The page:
Tag Archives: news

2012 Run For The Arts T-Shirt Contest Submissions on Display

19 Apr
2012 T-Shirt Design Winner

2012 Run For The Arts Modified Winning Design

This time of year, Run For The Arts keeps me pretty busy; helping the schools with additional materials and answering their always good questions, assisting parents of participating students with their sponsor sheet questions, getting the banners hung all over town and getting the T-Shirt Design Contest submissions on display for the public as well as getting them on our website.

Well, most of that has been taken care of already.

Starting Monday, April 23rd through Friday, April 27th, a vast majority of the submissions we received for the 2012 Run For The Arts T-Shirt Design Contest will be on display at Umpqua Bank in the Pearl District.  In the past, they were on display for about 4 weeks, but it was only a matter of time before others started clamoring  for this choice location (right on the Portland Street Car Line) and we were reduced to just a week.  I’ll take what I can get.

If you don’t get a chance to see them at Umpqua Bank, you can see them on our website.  I probably sound like a broken record (will that phrase ever be retired even though vinyl is moving to the annuals of old tech?), but this year was tough in selecting a winning design, so enjoy all the wonderful submissions!

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Grant from Oregon Cultural Trust

2 Aug

We are so pleased and honored to announce that Young Audiences of Oregon Inc. has been awarded a grant from the Oregon Cultural Trust http://www.culturaltrust.org/  for Arts and Education Programs!  The Oregon Cultural Trust is Oregonians sustaining, developing and participating in our arts, heritage and humanities. The Trust has invested over $11 million in Oregon’s culture since 2003.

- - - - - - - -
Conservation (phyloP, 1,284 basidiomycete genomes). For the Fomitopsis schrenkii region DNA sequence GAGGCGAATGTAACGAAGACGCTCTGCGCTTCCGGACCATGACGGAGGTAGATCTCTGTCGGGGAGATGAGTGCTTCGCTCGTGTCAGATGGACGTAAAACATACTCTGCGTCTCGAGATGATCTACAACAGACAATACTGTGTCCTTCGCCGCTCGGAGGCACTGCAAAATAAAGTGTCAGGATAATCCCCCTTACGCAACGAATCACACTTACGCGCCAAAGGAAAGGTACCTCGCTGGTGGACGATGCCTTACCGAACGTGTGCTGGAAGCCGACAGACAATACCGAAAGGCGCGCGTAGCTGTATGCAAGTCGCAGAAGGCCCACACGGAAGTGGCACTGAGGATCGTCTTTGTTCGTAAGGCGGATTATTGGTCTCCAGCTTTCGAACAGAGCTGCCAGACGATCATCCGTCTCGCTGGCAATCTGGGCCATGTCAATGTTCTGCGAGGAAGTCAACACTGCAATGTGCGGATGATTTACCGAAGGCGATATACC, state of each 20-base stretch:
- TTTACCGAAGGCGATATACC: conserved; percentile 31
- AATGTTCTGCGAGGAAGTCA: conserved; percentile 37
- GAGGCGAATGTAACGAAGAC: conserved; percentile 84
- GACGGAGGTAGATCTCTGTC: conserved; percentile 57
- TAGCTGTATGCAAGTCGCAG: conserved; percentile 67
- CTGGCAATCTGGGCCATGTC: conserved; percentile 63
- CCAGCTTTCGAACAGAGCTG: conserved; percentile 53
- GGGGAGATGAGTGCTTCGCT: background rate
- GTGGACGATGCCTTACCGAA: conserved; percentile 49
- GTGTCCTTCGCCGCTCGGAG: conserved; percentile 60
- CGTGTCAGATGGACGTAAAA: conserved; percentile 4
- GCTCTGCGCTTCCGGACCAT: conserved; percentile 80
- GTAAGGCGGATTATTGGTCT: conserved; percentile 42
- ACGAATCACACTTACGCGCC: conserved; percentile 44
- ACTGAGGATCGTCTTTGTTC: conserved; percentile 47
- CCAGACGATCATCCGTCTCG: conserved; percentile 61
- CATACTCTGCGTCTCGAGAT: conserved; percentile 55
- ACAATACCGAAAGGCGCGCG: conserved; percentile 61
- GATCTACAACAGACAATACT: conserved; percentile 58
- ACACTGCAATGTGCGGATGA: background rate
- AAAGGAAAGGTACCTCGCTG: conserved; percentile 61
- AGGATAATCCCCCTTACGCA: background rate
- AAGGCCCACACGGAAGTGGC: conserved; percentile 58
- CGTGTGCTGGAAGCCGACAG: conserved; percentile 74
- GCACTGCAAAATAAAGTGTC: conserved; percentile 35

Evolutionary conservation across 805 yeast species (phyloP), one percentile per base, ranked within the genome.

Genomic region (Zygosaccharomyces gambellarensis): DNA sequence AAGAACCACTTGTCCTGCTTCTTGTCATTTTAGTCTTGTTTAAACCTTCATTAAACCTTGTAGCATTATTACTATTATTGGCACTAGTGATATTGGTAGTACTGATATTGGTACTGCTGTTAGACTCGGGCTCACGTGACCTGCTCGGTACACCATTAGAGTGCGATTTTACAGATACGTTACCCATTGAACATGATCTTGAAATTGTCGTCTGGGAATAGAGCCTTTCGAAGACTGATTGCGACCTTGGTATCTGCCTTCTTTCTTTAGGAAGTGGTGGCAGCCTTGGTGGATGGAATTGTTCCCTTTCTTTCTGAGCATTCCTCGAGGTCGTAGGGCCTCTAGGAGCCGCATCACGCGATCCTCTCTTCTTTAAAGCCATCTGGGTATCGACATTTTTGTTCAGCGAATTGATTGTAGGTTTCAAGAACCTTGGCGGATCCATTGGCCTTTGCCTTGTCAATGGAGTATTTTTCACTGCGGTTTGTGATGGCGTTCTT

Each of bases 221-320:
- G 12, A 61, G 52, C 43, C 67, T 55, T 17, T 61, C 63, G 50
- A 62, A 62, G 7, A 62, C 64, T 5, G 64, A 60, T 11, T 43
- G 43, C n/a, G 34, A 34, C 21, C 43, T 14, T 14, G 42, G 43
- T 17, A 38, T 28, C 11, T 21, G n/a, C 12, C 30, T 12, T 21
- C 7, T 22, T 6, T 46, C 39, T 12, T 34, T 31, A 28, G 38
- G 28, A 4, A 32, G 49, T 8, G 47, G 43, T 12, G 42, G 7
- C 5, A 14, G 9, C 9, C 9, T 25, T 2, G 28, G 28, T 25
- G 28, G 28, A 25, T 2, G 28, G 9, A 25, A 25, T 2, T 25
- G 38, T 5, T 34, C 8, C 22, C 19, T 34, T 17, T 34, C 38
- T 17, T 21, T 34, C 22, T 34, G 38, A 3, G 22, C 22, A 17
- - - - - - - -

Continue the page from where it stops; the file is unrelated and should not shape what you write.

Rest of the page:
Projects funded by the Cultural Trust have significant impact in communities across Oregon.  We are excited to be among the 60 competitive grant awards given this year.  As you experience our programs and hear people talk about the Cultural Trust, we hope you’ll take pride in knowing that as a cultural donor who matches your donations with a gift to the Cultural Trust you have a direct hand in making projects like ours possible for thousands of your fellow Oregonians.

Arts for Learning & the Oregon Arts Commission

13 Jul

You can read more about our Arts for Learning project with the Beaverton School District, funded by the US Department of Education Investing in Innovation (I3) grant…

Arts Commission Releases Two New Monographs

The Oregon Arts Commission announces publication of two new monographs, Arts Build Communities, which highlights twenty-eight Arts Build Communities projects, undertaken across the state between January and December, 2010; and  Proficiency in the Arts and Beyond: Arts Learning in Oregon, which highlights Oregon-based best practices and notable accomplishments in arts education, and profiles eight individuals and organizations making a positive impact in their educational community.

The Commission created the Arts Build Communities program in Oregon in 1996, using federal funds from the National Endowment for the Arts to better connect the arts with issues important to Oregonians: downtown revitalization, small business development, community and folk traditions and projects engaging youth.  The 2010-funded projects benefited more than 300,000 people in Oregon.

Read or download both reports: http://www.oregonartscommission.org/about/oregon_arts_commission_publications.php

source: Oregon Arts Commission

Investing in Innovation (I3) Update

13 Jul

Arts for Learning